'Tis the season.
What season? Well, that depends upon your belief system, doesn't it?
For Christians, it is the season of Advent, the season of Noël -- in short, the season of Christmas. For Jews, it is the season of Hanukkah. For Muslims, it is the season of Eid.
For others, joining in the mirth has now come to mean celebrating the season of Festivus, a made-up holiday from a made-up television show. And even the Flying Spaghetti Monster adherents are getting in on the fun this year.
Historically, America has treated Christmas as the sole holiday worthy of governmental approval. After all, in the federal schedule of holidays, there is one and only one religious holiday: Christmas Day. The mail doesn't move, the courts are closed, and all non-emergency government services are shuttered. Sooner or later, someone's going to get around to suing to change this, but nobody's been that bold in the courts yet. If America is a secular nation, after all (it says so right here on the label), then why -- in any god's name -- should it recognize one religion over another in such a fashion? But since this hasn't happened yet, we only mention it in passing as a thought exercise for civil rights lawyers to contemplate -- on their day off, perhaps.
No doubt if such a lawsuit ever advanced, it would provide proof positive, for some, that a "war on Christmas" does in fact exist. What is laughable about this is that the real war on Christmas celebrations was waged by some of the first colonists. Puritans in New England rejected virtually all of what we now know as Christmas celebrations, and at times they did so with the force of law behind them. Government offices and courts were open on Christmas Day, and all holiday revelry was either severely frowned upon or banned outright. This is the real history of some of the earliest Christmases in America, and nothing these days even comes close. Part of the fight was due to the Protestant/Catholic schism. Christmas was largely considered a Catholic holiday (after all, the name is a shortening of "Christ's Mass"), and the celebrations of the holiday were a bone of contention in England (where the Puritans came from). Even by the time of the American Revolution, Christmas wasn't largely celebrated here, especially in New England.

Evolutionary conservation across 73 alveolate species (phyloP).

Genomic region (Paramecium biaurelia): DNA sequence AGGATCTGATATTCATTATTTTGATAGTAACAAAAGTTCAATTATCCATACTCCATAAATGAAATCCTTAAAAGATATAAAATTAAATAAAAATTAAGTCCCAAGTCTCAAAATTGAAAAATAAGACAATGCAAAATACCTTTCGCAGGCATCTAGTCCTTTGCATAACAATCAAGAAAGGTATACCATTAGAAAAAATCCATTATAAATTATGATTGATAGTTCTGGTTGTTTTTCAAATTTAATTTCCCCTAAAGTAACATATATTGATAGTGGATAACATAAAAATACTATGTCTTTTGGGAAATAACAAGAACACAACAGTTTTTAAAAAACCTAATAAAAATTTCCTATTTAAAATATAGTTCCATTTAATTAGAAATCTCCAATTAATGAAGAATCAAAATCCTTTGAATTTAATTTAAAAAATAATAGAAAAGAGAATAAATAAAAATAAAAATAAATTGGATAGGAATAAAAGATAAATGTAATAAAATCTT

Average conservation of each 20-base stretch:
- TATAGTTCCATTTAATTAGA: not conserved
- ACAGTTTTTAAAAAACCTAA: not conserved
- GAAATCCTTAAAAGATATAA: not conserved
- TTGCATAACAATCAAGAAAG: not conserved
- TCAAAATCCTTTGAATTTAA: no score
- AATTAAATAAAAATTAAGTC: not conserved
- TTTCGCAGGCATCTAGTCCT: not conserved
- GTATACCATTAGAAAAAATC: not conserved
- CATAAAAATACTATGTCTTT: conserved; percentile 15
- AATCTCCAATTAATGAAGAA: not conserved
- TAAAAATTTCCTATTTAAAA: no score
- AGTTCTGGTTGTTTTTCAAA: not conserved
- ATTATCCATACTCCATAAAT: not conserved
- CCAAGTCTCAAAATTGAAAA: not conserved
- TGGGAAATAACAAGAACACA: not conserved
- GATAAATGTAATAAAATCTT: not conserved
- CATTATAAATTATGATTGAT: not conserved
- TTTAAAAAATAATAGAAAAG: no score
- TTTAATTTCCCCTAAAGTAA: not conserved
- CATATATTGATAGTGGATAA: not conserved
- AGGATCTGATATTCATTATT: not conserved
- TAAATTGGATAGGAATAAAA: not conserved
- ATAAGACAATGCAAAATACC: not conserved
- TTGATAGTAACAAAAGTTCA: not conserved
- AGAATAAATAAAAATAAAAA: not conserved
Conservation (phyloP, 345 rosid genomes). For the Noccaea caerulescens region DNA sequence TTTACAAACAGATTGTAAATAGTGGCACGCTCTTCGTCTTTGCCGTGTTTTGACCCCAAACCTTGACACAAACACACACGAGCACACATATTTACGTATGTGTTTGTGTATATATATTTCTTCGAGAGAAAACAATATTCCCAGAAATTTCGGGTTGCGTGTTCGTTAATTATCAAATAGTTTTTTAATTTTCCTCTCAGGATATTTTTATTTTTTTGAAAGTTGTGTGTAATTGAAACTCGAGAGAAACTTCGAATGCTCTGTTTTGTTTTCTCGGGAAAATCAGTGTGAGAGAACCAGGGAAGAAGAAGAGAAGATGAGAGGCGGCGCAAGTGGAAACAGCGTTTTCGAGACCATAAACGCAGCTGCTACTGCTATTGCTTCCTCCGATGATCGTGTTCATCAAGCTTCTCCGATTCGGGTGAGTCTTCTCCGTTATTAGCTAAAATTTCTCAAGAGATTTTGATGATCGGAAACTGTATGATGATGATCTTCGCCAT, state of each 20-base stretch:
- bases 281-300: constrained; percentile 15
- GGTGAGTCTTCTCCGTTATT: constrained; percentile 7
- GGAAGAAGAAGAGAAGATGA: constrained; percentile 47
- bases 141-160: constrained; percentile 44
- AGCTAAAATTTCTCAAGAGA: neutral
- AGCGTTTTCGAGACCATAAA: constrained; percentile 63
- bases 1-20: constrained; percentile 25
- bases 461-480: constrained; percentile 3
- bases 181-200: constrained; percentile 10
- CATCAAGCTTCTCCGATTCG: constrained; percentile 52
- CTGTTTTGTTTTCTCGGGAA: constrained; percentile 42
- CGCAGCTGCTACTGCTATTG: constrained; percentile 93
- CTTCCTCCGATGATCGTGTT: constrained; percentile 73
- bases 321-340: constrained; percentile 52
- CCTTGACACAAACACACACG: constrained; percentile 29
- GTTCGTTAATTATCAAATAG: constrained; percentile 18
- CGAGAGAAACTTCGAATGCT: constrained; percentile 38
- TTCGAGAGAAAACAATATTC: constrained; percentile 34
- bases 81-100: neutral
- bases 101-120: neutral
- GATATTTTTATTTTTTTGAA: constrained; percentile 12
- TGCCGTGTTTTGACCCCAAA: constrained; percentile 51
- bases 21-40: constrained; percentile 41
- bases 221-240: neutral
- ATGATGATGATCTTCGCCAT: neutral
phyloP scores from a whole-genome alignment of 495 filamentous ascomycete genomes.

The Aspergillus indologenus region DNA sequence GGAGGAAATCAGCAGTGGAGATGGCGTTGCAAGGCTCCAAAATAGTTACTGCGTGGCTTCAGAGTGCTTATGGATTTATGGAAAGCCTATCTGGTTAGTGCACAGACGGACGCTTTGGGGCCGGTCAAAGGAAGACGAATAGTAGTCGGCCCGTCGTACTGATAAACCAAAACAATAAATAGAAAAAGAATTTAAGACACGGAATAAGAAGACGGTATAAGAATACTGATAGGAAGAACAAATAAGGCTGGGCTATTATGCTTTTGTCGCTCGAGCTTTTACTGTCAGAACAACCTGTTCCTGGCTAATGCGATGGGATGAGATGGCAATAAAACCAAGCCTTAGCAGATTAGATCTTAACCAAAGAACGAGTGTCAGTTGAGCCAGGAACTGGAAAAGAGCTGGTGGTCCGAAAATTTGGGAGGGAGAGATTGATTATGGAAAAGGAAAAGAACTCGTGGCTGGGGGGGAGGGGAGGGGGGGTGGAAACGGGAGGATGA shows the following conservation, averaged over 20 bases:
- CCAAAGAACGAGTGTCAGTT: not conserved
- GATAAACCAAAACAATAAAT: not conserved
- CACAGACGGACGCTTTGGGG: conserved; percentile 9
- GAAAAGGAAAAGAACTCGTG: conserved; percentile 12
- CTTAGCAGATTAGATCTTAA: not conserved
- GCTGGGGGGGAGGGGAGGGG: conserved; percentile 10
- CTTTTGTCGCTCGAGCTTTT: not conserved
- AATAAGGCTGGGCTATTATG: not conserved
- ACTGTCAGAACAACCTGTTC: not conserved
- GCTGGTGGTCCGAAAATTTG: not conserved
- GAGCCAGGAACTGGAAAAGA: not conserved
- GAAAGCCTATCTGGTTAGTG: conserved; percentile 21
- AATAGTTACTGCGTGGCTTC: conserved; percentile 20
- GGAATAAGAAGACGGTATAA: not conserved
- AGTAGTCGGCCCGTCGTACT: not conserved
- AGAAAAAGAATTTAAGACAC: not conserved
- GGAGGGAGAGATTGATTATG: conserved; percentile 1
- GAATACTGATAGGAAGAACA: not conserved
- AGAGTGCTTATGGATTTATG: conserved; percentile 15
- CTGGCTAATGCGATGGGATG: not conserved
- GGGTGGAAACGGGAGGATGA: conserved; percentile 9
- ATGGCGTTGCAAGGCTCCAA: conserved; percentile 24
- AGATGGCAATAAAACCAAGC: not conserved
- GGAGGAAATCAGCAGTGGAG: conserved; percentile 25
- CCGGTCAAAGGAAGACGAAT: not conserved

As time went by, however, the popularity of Christmas grew. After all, it is a fun holiday with plenty of fine traditions reaching back into the mists of Christianity. Well, um, no. In fact, this is part of what upset the Puritans: Most Christmas traditions were stolen directly from the pagans. The Christmas tree, the Yule log, wreaths, candles, the very date itself (which used to fall on the Winter Solstice, long before the Gregorian calendar was adopted), gift giving, holiday cards in verse, wassailing (or just plain getting drunk with holiday cheer), holly, mistletoe, kissing under the mistletoe, the "12 days" of Christmas, eating a feast, even hooking up at the office party -- pretty much none of these had anything to do with Christians. All were pagan winter holiday rituals without a shred of connection to the baby Jesus whatsoever, before the church decided to file off the serial numbers and declare such traditions their own. Ironically enough, the biggest Christmas tradition that today's traditionalist religious leaders tend to decry -- Santa Claus -- is one of the few that arose directly from Christianity itself (there really was a Saint Nicholas, although all the "magic elf who gives naughty and nice children presents" trappings were added later).
But not many delve into this history, preferring instead to bask in hazy "historic" memories of what Christmas is and how we should celebrate it. And somewhere along the way, this became an excuse for demanding that Christmas be the only holiday acknowledged during the holiday season. Not only were all the older, pagan traditions defended (as being "Christian" celebrations), but no other holidays were to be honored at all.